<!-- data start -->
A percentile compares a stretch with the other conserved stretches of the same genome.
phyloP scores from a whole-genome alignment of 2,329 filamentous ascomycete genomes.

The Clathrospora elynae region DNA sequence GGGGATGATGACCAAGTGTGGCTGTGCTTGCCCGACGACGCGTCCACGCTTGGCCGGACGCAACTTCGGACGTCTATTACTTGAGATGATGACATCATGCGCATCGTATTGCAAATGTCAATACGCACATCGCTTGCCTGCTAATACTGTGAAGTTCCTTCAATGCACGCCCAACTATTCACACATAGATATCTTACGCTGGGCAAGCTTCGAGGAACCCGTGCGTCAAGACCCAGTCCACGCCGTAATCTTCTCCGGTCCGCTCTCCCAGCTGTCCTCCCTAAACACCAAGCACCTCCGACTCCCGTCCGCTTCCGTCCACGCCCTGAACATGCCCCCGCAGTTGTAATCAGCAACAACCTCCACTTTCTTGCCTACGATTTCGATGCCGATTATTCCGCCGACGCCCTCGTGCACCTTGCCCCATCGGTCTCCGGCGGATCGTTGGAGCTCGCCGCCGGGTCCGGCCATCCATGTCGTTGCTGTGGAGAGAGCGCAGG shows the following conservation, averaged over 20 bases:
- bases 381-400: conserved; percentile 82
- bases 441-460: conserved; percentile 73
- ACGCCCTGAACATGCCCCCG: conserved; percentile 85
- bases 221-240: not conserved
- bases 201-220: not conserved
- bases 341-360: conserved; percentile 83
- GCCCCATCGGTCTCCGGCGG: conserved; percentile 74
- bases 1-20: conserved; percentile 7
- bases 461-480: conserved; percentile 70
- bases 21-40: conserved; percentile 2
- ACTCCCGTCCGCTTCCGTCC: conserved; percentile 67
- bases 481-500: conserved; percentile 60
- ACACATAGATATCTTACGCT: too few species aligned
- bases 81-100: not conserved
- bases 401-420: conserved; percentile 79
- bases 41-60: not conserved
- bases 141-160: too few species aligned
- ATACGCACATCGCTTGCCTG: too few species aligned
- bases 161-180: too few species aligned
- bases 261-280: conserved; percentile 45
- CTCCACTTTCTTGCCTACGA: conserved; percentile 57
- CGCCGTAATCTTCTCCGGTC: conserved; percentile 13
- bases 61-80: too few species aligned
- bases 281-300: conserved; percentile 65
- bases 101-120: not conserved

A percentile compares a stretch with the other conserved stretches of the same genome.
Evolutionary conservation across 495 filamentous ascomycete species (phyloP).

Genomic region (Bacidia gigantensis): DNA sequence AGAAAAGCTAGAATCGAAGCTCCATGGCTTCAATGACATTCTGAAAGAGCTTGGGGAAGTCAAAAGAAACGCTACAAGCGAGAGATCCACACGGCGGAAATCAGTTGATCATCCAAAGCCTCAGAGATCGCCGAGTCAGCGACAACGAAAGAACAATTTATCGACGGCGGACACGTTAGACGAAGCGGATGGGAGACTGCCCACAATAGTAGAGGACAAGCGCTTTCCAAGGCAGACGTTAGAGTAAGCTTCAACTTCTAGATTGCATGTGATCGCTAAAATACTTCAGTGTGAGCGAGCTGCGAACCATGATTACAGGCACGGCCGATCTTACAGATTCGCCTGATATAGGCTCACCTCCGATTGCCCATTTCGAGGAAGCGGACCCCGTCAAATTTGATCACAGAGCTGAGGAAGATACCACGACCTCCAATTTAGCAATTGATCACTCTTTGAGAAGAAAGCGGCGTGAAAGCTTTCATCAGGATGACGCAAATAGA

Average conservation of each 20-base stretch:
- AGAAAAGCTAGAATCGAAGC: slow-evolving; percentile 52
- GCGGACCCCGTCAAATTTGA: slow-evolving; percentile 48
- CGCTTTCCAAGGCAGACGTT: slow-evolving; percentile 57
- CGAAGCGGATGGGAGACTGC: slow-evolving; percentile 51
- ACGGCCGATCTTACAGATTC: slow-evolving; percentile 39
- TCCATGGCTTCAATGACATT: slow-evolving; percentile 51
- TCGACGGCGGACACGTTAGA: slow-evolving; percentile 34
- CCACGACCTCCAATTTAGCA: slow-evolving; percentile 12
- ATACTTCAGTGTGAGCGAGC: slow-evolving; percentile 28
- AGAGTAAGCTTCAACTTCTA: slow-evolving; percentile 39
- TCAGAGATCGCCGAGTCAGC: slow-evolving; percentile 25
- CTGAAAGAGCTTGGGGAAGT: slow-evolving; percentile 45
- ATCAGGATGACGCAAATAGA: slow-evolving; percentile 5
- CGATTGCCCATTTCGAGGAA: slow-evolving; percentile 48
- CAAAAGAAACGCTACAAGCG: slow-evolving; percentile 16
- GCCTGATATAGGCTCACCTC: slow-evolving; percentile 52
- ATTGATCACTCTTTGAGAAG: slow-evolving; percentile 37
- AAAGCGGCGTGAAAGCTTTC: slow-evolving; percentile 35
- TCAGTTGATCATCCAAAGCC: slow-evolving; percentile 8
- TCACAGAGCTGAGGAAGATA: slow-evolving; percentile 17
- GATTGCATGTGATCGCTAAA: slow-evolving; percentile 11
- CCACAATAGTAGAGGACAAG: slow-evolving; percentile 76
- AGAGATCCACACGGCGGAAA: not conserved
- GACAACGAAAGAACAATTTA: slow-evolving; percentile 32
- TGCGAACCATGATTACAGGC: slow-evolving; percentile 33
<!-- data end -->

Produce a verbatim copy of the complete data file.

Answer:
A percentile compares a stretch with the other conserved stretches of the same genome.
phyloP scores from a whole-genome alignment of 2,329 filamentous ascomycete genomes.

The Clathrospora elynae region DNA sequence GGGGATGATGACCAAGTGTGGCTGTGCTTGCCCGACGACGCGTCCACGCTTGGCCGGACGCAACTTCGGACGTCTATTACTTGAGATGATGACATCATGCGCATCGTATTGCAAATGTCAATACGCACATCGCTTGCCTGCTAATACTGTGAAGTTCCTTCAATGCACGCCCAACTATTCACACATAGATATCTTACGCTGGGCAAGCTTCGAGGAACCCGTGCGTCAAGACCCAGTCCACGCCGTAATCTTCTCCGGTCCGCTCTCCCAGCTGTCCTCCCTAAACACCAAGCACCTCCGACTCCCGTCCGCTTCCGTCCACGCCCTGAACATGCCCCCGCAGTTGTAATCAGCAACAACCTCCACTTTCTTGCCTACGATTTCGATGCCGATTATTCCGCCGACGCCCTCGTGCACCTTGCCCCATCGGTCTCCGGCGGATCGTTGGAGCTCGCCGCCGGGTCCGGCCATCCATGTCGTTGCTGTGGAGAGAGCGCAGG shows the following conservation, averaged over 20 bases:
- bases 381-400: conserved; percentile 82
- bases 441-460: conserved; percentile 73
- ACGCCCTGAACATGCCCCCG: conserved; percentile 85
- bases 221-240: not conserved
- bases 201-220: not conserved
- bases 341-360: conserved; percentile 83
- GCCCCATCGGTCTCCGGCGG: conserved; percentile 74
- bases 1-20: conserved; percentile 7
- bases 461-480: conserved; percentile 70
- bases 21-40: conserved; percentile 2
- ACTCCCGTCCGCTTCCGTCC: conserved; percentile 67
- bases 481-500: conserved; percentile 60
- ACACATAGATATCTTACGCT: too few species aligned
- bases 81-100: not conserved
- bases 401-420: conserved; percentile 79
- bases 41-60: not conserved
- bases 141-160: too few species aligned
- ATACGCACATCGCTTGCCTG: too few species aligned
- bases 161-180: too few species aligned
- bases 261-280: conserved; percentile 45
- CTCCACTTTCTTGCCTACGA: conserved; percentile 57
- CGCCGTAATCTTCTCCGGTC: conserved; percentile 13
- bases 61-80: too few species aligned
- bases 281-300: conserved; percentile 65
- bases 101-120: not conserved

A percentile compares a stretch with the other conserved stretches of the same genome.
Evolutionary conservation across 495 filamentous ascomycete species (phyloP).

Genomic region (Bacidia gigantensis): DNA sequence AGAAAAGCTAGAATCGAAGCTCCATGGCTTCAATGACATTCTGAAAGAGCTTGGGGAAGTCAAAAGAAACGCTACAAGCGAGAGATCCACACGGCGGAAATCAGTTGATCATCCAAAGCCTCAGAGATCGCCGAGTCAGCGACAACGAAAGAACAATTTATCGACGGCGGACACGTTAGACGAAGCGGATGGGAGACTGCCCACAATAGTAGAGGACAAGCGCTTTCCAAGGCAGACGTTAGAGTAAGCTTCAACTTCTAGATTGCATGTGATCGCTAAAATACTTCAGTGTGAGCGAGCTGCGAACCATGATTACAGGCACGGCCGATCTTACAGATTCGCCTGATATAGGCTCACCTCCGATTGCCCATTTCGAGGAAGCGGACCCCGTCAAATTTGATCACAGAGCTGAGGAAGATACCACGACCTCCAATTTAGCAATTGATCACTCTTTGAGAAGAAAGCGGCGTGAAAGCTTTCATCAGGATGACGCAAATAGA

Average conservation of each 20-base stretch:
- AGAAAAGCTAGAATCGAAGC: slow-evolving; percentile 52
- GCGGACCCCGTCAAATTTGA: slow-evolving; percentile 48
- CGCTTTCCAAGGCAGACGTT: slow-evolving; percentile 57
- CGAAGCGGATGGGAGACTGC: slow-evolving; percentile 51
- ACGGCCGATCTTACAGATTC: slow-evolving; percentile 39
- TCCATGGCTTCAATGACATT: slow-evolving; percentile 51
- TCGACGGCGGACACGTTAGA: slow-evolving; percentile 34
- CCACGACCTCCAATTTAGCA: slow-evolving; percentile 12
- ATACTTCAGTGTGAGCGAGC: slow-evolving; percentile 28
- AGAGTAAGCTTCAACTTCTA: slow-evolving; percentile 39
- TCAGAGATCGCCGAGTCAGC: slow-evolving; percentile 25
- CTGAAAGAGCTTGGGGAAGT: slow-evolving; percentile 45
- ATCAGGATGACGCAAATAGA: slow-evolving; percentile 5
- CGATTGCCCATTTCGAGGAA: slow-evolving; percentile 48
- CAAAAGAAACGCTACAAGCG: slow-evolving; percentile 16
- GCCTGATATAGGCTCACCTC: slow-evolving; percentile 52
- ATTGATCACTCTTTGAGAAG: slow-evolving; percentile 37
- AAAGCGGCGTGAAAGCTTTC: slow-evolving; percentile 35
- TCAGTTGATCATCCAAAGCC: slow-evolving; percentile 8
- TCACAGAGCTGAGGAAGATA: slow-evolving; percentile 17
- GATTGCATGTGATCGCTAAA: slow-evolving; percentile 11
- CCACAATAGTAGAGGACAAG: slow-evolving; percentile 76
- AGAGATCCACACGGCGGAAA: not conserved
- GACAACGAAAGAACAATTTA: slow-evolving; percentile 32
- TGCGAACCATGATTACAGGC: slow-evolving; percentile 33